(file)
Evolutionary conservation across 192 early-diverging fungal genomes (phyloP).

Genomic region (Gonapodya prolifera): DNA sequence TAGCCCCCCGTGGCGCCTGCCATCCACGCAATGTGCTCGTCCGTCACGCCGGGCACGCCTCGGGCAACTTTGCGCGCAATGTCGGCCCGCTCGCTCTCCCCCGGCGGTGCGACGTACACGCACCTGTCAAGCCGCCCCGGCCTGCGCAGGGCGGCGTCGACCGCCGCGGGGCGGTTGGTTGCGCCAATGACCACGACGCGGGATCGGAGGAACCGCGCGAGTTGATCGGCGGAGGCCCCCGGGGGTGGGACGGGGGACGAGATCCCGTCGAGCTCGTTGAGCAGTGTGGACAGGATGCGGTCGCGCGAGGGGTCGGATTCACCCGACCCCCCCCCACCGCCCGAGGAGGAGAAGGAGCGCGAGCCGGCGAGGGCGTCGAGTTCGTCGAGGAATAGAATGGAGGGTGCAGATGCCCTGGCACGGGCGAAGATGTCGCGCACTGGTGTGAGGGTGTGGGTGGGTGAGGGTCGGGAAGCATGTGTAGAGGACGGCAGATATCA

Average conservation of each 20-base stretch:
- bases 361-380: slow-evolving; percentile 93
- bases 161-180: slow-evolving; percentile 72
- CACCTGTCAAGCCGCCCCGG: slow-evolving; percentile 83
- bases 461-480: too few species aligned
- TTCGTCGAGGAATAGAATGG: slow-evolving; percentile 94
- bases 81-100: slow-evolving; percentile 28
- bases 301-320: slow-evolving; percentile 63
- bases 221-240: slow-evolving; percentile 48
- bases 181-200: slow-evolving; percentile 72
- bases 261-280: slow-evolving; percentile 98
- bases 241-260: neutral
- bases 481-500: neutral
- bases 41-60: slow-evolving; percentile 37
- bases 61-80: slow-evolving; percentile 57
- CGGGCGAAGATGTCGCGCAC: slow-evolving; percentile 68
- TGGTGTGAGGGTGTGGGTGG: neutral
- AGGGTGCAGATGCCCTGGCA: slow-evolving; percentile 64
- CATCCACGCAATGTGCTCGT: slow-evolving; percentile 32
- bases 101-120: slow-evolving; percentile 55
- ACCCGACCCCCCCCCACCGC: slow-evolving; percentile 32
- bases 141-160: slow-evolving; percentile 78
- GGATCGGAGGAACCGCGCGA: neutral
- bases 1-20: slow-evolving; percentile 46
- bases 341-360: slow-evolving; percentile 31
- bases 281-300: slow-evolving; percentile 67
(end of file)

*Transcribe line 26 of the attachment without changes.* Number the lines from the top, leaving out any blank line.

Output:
- bases 1-20: slow-evolving; percentile 46